Linke Fligl
free range heritage breed chickens & eggs // millerton, ny


LINKE FLIGL לינקע-פֿליגל

{pronounced link-eh fleegul, meaning 'left wing' in Yiddish}

queer Jewish chicken farm & cultural organizing project

growing good space for culture & creativity to thrive

Millerton, New York

Screenshot 2018-04-23 20.18.47.png


Linke Fligl was started by Margot Seigle and Adin Zuckerman in spring 2016 as a queer Jewish chicken farm, inspired by the history of socialist Jewish chicken farmers across the US in the 1920s and 30s and the Jewish Initiative for Farmers's (JIFA).  We are grateful for JIFA for helping us acquire our first and second round of chicks from Good Shepard Poultry Ranch in Lindsborg, Kansas. 

team fligl

Chana : farmer, ketchup lover & resident rebbe, March 2018.

Sol : illustrator & organizational development nerd, August 2017.

Adin : garden magician, chicken whisperer & co-founder, May 2016.

Margot : big dreamer, bucket schlepper & co-founder, May 2016.

2018-04-24 10-46.JPG


Linke Fligl is a queer Jewish chicken farm & cultural organizing project that uses farming and gathering to grow a Jewish culture aligned with values of diasporism, anti-oppression and dreaming the world to come. 

This project comes from a longing for a vibrant rural queer and Jewish life at the intersection of our tradition and political values. It has grown from a group of friends taking care of a flock of heritage breed chickens into a cultural organizing project that sees food and farming as relational tools.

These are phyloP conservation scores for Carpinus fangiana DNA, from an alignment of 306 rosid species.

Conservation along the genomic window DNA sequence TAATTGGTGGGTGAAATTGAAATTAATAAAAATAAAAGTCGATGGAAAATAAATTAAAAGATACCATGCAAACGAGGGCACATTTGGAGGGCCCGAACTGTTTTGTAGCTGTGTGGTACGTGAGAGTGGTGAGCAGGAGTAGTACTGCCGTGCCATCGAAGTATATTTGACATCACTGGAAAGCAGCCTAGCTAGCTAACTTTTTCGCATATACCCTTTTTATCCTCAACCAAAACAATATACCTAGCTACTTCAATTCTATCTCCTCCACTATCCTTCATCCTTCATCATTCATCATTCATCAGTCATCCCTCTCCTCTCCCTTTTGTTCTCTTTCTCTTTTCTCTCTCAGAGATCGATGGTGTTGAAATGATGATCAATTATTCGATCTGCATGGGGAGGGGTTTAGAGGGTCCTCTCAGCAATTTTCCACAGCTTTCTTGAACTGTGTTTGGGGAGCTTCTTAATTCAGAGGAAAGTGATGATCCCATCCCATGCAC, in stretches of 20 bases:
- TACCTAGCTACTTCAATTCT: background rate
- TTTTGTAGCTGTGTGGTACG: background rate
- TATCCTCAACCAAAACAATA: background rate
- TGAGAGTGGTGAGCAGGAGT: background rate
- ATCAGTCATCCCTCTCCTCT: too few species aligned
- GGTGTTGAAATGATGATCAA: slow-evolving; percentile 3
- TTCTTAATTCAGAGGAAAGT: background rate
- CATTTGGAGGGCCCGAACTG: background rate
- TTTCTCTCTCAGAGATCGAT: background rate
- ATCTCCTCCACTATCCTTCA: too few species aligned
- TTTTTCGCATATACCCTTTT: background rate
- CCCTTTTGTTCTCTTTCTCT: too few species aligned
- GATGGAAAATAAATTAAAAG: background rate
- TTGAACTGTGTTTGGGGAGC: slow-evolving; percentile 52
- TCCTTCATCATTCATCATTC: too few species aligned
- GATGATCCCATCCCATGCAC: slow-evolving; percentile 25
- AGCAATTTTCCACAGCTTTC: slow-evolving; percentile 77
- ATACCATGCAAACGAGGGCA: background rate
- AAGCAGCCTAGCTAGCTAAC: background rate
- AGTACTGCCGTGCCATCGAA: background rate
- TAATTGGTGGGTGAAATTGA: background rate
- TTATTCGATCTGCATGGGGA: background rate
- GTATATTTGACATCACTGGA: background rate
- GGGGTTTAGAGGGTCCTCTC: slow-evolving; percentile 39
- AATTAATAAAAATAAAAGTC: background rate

We see being in deep solidarity as part of a vibrant Judaism and honor this value through our relationships to people, networks and movements.

We are nestled with our neighbor projects, WILDSEED Community Farm & Healing Arts Village, the Watershed Center and Rock Steady Farm & Flowers, all radical land-based community projects with whom we learn and grow. 

Our birds are free range, organically fed and heritage breed - which means that unlike most chickens, hybridized to eat less and grow faster, they have been bred over generations to live a long and productive life outdoors free of chronic pain and sickness. From matzo ball soup to schmaltz, chickens have always been a big part of Ashkenazi Jewish food culture. We are grateful to feed our community this nourishing food of our ancestral tradition. 

2018-04-24 11-03.JPG